Some people remember making doodles in the corners of a notebook starting in grade school. Others recall picking their first flip book out of a box of Cracker Jacks. A few might think about those vintage coin-operated machines that used to be commonplace at amusement parks, one of the earliest forms of moving pictures.
It's something between the latter design, a mutoscope by Herman Casler, and a later invention, the filoscope by Henry William Short, that inspired artists Wendy Marvel and Mark Rosen to recreate an artistic exhibition based on the motion studies of Eadweard Muybridge. By placing flip books in a hand crank or mechanized box, Marvel and Rosen could tell artistic stories in 24 frames.
FlipBooKit marks a resurgence in kinetic arts.
The result was a stunning series of gallery-caliber work, featuring original motorized flip books made out of found objects. But as the work was exhibited and well received, Rosen and Marvel discovered they did more than resurrect a kinetic art form. They were at the forefront of rekindling a lost medium.
With so many people interested in telling their own 24-frame stories, Marvel and Rosen began to kick around the idea of a DIY kit that would make the medium more accessible. To make this dream come true, they enlisted the help of former Disney Imagineer Steven Goldstein.
Goldstein, a product designer with more than a dozen patents, worked with these artists to make mass production possible. Inside every kit, would-be artists could find a buildable box, hand crank spindle, and 24 frames to tell any story they might think up.
What's inside the FlipBooKit.
The development team (Marvel, Rosen, and Goldstein) turned to Kickstarter and cut a few corners to ensure early backer kits would arrive before their Christmas deadline. So it is very likely that only the first recipients will ever notice it. While the kits are complete, none were shipped with packaging to hold everything together.
Instead, the entire kit slipped right out of the shipping envelope. It included the die-cut notebook plastic encased cardboard box that folds together in about five steps. It included a spindle assembly, which has a hand crank. And it includes two sets of laminated flip cards, plus a set of stickers.
The first set of flip cards sport the classic image of a running horse. The second set is blank, allowing anyone to either affix their series to the cards or draw/print images on precut stickers. (It pays to be careful in removing the contents as some cards will separate from their sheets.)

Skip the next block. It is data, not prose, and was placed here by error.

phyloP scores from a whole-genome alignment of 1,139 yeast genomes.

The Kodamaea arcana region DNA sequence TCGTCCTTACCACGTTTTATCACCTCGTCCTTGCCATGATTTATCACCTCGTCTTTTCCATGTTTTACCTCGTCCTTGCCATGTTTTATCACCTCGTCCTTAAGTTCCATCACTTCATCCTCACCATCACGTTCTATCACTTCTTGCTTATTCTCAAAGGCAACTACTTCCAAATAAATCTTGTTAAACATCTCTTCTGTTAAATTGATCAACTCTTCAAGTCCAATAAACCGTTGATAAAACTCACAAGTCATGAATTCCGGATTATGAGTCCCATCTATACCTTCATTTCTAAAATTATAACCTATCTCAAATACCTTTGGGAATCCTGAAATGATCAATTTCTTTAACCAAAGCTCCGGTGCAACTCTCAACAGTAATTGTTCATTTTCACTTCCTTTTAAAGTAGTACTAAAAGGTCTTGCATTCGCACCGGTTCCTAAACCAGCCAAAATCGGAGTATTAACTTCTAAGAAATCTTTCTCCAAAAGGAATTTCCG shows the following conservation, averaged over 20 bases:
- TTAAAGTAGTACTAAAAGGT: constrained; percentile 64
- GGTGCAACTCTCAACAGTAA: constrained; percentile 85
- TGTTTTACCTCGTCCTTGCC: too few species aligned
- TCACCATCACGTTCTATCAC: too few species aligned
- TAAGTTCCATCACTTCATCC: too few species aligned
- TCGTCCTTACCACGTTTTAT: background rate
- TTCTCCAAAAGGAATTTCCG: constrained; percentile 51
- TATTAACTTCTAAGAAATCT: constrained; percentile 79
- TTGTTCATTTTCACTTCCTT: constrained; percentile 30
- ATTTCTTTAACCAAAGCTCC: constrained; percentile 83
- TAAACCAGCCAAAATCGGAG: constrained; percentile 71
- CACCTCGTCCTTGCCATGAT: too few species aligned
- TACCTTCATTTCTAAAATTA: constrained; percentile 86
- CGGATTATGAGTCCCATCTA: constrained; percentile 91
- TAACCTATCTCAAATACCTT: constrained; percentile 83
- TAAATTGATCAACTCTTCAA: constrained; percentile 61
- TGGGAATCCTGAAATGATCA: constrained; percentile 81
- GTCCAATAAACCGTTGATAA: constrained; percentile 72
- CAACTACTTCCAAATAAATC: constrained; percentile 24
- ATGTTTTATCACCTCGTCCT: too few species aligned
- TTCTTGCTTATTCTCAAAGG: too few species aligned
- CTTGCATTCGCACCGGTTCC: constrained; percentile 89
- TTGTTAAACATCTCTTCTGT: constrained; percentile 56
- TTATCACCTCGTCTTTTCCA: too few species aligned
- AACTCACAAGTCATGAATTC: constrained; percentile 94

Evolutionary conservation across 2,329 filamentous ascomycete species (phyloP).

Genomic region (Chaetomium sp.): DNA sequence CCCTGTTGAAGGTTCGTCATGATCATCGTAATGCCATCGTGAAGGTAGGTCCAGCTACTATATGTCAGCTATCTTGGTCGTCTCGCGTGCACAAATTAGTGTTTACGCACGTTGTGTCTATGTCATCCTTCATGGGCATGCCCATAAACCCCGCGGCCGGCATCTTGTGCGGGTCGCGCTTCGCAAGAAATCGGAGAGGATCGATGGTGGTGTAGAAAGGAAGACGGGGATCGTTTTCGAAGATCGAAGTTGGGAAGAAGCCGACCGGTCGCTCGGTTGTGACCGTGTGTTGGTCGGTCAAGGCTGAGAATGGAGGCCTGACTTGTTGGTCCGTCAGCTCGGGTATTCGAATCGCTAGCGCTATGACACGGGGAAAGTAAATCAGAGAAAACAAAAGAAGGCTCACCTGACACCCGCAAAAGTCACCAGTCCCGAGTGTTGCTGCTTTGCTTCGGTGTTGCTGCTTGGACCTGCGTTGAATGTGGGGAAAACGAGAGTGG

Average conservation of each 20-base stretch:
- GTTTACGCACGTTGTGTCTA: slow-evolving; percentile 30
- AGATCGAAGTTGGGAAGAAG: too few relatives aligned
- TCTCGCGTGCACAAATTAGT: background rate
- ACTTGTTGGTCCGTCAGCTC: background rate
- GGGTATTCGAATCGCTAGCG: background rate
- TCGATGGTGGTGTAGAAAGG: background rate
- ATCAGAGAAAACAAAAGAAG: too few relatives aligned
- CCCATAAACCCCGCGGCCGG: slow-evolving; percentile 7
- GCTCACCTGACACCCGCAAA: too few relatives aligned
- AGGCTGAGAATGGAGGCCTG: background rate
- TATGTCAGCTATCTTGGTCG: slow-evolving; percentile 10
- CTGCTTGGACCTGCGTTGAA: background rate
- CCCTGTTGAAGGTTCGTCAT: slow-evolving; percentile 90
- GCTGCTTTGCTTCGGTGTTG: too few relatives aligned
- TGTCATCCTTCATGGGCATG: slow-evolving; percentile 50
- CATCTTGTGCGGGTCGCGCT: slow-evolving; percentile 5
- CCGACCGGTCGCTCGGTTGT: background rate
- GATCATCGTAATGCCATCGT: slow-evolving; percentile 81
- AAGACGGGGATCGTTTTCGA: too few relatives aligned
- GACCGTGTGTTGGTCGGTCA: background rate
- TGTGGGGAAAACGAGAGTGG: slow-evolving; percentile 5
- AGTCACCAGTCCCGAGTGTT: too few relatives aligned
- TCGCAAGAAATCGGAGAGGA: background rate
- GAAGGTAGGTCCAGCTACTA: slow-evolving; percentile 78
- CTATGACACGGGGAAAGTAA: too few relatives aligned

It may seem slightly daunting as the contents fall out of the envelope, but the instructions make sense. All told, most people can assemble the box with the preprinted horse frames in about 28 steps. Making their own creations, however, requires considerably more thought.
The creativity of motion media is limitless.
Much like the artists discovered in creating their own work, one box with a 24-frame story can be interesting. However, stories that sprawl across more than one box are even more memorable. In looking at the work of Marvel and Rosen, many of their motion vignettes sprawl across three boxes — either in a horizontal row or with other spatial considerations.
Ergo, a horse running in place is interesting, but a horse running from one box to the next can be all the more captivating. Or, as Marvel and Rosen's work have shown, a woman climbing up a ladder and diving into a tub or an elk walking across two boxes before transforming herself into a woman can be unforgettable.
But then again, depending only on someone's imagination, anything might be unforgettable in the span of 24 linear or looping frames. We can see anything and everything from a series of stills to time lapse photography playing out in an endless loop. With enough foresight, someone could even capture themselves in the same position for 24 years and age themselves with the turn of a crank.
FlipBooKit Moves Art Toward Motion At 5.8 On The Liquid Hip Richter Scale.
FlipBooKit is still in its infancy, with the next rounds likely to ignite something lasting more than the first round. In other words, the development team has a few kinks to clean up. The kits deserve better packaging and a spare spindle assembly. The upcoming motorized kits might require programmable timing (like the work on exhibit). And the materials used in making the box ought to include metal or wood, which many people are already expressing a willingness to pay more for.
There is also plenty of room for preassembled boxes, where the artist is only responsible for adding content to spindle cards, which could be sold as cartridge kits. These might seem like small changes, but could eventually make all the difference — especially as others build upon the work of Marvel and Rosen to prove what's improbable can also be possible.
Currently, FlipBooKits are only be sold direct through the bigcartel. They are modestly priced at $43 per kit. They are especially attractive to anyone who sees potential around the corner, artists and creatives that want to move into the kinetic arts medium rather than confining themselves to the digital space. Sometimes art needs high touch and low tech as opposed to the other way around.